The first part of the course  presents the most fundamental aspects of aerodynamics. Following topics are covered:

- Aerodynamic forces and moments: lift and drag, pitching moment, airfoil polar, aerodynamic center, center of pressure

- Incompressible potential flows, singularities (vortex, source, doublet), d'Alembert principle, circulation

- Superposition of fundamental solutions, Rankine oval, lifting cylinder, Kutta-Joukowski theorem, conformal mapping, complex formalism, Joukowsky airfoil

- Thin airfoil theory: line distribution of singularities, effect of thickness and camber, Kutta condition

- Panel methods: potential-based, vortex-based, source-based, equivalence between source, doublet and vortex-based methods

- 3D wings: vortex sheet, Prandtl lifting line theory for large aspect ratio wings, distribution of circulation, induced drag, downwash velocity, elliptic lift distribution, optimal wing, general lift distribution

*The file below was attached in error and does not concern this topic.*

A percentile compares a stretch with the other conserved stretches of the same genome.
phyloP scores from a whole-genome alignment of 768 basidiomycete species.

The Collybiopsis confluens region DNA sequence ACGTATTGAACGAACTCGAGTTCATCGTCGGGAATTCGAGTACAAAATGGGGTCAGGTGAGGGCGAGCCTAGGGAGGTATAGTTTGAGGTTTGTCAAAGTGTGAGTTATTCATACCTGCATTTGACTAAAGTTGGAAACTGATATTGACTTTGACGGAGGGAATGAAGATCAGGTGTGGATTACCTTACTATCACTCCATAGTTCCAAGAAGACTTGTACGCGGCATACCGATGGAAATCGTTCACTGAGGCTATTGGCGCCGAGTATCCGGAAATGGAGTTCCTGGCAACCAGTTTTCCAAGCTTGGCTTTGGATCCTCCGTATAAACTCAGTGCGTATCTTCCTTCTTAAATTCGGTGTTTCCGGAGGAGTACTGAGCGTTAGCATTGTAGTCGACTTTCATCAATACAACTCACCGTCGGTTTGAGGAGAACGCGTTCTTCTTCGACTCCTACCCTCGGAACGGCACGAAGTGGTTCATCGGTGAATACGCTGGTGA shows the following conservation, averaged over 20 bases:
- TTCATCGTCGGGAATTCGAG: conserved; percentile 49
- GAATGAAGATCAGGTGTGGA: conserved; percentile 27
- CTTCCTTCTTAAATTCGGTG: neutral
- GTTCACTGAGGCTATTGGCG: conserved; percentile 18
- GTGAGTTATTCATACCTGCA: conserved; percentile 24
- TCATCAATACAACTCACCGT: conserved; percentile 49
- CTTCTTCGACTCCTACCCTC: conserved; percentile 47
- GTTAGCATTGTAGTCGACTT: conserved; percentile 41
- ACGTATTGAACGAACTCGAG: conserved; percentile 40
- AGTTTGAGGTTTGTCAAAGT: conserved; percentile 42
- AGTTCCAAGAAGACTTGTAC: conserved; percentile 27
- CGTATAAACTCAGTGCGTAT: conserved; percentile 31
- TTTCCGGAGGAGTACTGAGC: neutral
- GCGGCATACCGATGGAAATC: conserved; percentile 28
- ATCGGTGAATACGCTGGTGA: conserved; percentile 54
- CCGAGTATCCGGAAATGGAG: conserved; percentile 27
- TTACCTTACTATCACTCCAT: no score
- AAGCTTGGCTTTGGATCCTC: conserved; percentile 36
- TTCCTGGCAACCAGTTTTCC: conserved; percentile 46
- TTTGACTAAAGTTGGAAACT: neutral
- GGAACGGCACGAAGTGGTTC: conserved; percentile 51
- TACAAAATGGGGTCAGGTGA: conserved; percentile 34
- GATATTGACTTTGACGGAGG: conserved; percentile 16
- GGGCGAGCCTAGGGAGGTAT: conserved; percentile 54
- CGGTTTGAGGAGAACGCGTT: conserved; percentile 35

- Boundary layers: concepts and definitions, boundary conditions, thickness, von Karman integral equation, flow separation and airfoil stall, transition to turbulence

- Laminar boundary layer: self-similar solution (Blasius, Falkner-Skan), Pohlhaussen method, Thwaites method

- Turbulent boundary layer: transition, characteristics, Reynolds-averaging, Head method, log law

- Compressible aerodynamics: compressible potential flow, Prandtl-Glauert equation, flow past a thin airfoil (subsonic, transonic, supersonic)